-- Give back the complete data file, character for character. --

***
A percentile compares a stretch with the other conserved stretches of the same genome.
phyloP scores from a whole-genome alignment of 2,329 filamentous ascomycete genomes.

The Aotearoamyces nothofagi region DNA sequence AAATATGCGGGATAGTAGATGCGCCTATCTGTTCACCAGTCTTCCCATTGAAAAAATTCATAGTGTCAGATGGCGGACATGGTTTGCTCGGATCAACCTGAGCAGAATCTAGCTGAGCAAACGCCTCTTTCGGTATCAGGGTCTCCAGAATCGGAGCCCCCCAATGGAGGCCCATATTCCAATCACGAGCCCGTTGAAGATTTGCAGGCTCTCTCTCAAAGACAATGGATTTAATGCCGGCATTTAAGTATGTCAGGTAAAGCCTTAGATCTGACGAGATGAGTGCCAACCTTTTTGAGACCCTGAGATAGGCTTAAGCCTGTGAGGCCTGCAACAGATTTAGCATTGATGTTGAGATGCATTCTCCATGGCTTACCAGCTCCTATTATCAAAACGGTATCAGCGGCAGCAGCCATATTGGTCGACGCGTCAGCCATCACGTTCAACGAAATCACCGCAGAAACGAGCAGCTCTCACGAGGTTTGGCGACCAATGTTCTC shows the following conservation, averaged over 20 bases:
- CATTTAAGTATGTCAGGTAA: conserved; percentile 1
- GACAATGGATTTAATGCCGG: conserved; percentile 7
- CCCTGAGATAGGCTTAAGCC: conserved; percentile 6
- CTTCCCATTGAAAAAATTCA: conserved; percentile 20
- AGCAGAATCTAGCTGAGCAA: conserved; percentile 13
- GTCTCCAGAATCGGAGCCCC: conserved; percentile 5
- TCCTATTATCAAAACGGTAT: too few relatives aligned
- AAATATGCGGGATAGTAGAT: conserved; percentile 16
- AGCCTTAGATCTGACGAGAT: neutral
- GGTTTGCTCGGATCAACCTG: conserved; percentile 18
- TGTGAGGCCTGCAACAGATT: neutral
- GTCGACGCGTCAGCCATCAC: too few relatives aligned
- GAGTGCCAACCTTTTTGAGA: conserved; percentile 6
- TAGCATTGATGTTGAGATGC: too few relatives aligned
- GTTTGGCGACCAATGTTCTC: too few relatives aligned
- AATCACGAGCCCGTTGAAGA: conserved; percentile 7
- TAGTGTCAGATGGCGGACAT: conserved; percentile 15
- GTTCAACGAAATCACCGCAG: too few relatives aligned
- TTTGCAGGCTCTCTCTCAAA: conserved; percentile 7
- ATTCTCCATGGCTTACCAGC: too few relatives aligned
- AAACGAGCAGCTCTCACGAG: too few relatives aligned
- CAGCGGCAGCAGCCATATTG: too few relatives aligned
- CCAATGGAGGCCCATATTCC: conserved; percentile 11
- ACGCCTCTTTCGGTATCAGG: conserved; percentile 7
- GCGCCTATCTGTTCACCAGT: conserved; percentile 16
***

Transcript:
A percentile compares a stretch with the other conserved stretches of the same genome.
phyloP scores from a whole-genome alignment of 2,329 filamentous ascomycete genomes.

The Aotearoamyces nothofagi region DNA sequence AAATATGCGGGATAGTAGATGCGCCTATCTGTTCACCAGTCTTCCCATTGAAAAAATTCATAGTGTCAGATGGCGGACATGGTTTGCTCGGATCAACCTGAGCAGAATCTAGCTGAGCAAACGCCTCTTTCGGTATCAGGGTCTCCAGAATCGGAGCCCCCCAATGGAGGCCCATATTCCAATCACGAGCCCGTTGAAGATTTGCAGGCTCTCTCTCAAAGACAATGGATTTAATGCCGGCATTTAAGTATGTCAGGTAAAGCCTTAGATCTGACGAGATGAGTGCCAACCTTTTTGAGACCCTGAGATAGGCTTAAGCCTGTGAGGCCTGCAACAGATTTAGCATTGATGTTGAGATGCATTCTCCATGGCTTACCAGCTCCTATTATCAAAACGGTATCAGCGGCAGCAGCCATATTGGTCGACGCGTCAGCCATCACGTTCAACGAAATCACCGCAGAAACGAGCAGCTCTCACGAGGTTTGGCGACCAATGTTCTC shows the following conservation, averaged over 20 bases:
- CATTTAAGTATGTCAGGTAA: conserved; percentile 1
- GACAATGGATTTAATGCCGG: conserved; percentile 7
- CCCTGAGATAGGCTTAAGCC: conserved; percentile 6
- CTTCCCATTGAAAAAATTCA: conserved; percentile 20
- AGCAGAATCTAGCTGAGCAA: conserved; percentile 13
- GTCTCCAGAATCGGAGCCCC: conserved; percentile 5
- TCCTATTATCAAAACGGTAT: too few relatives aligned
- AAATATGCGGGATAGTAGAT: conserved; percentile 16
- AGCCTTAGATCTGACGAGAT: neutral
- GGTTTGCTCGGATCAACCTG: conserved; percentile 18
- TGTGAGGCCTGCAACAGATT: neutral
- GTCGACGCGTCAGCCATCAC: too few relatives aligned
- GAGTGCCAACCTTTTTGAGA: conserved; percentile 6
- TAGCATTGATGTTGAGATGC: too few relatives aligned
- GTTTGGCGACCAATGTTCTC: too few relatives aligned
- AATCACGAGCCCGTTGAAGA: conserved; percentile 7
- TAGTGTCAGATGGCGGACAT: conserved; percentile 15
- GTTCAACGAAATCACCGCAG: too few relatives aligned
- TTTGCAGGCTCTCTCTCAAA: conserved; percentile 7
- ATTCTCCATGGCTTACCAGC: too few relatives aligned
- AAACGAGCAGCTCTCACGAG: too few relatives aligned
- CAGCGGCAGCAGCCATATTG: too few relatives aligned
- CCAATGGAGGCCCATATTCC: conserved; percentile 11
- ACGCCTCTTTCGGTATCAGG: conserved; percentile 7
- GCGCCTATCTGTTCACCAGT: conserved; percentile 16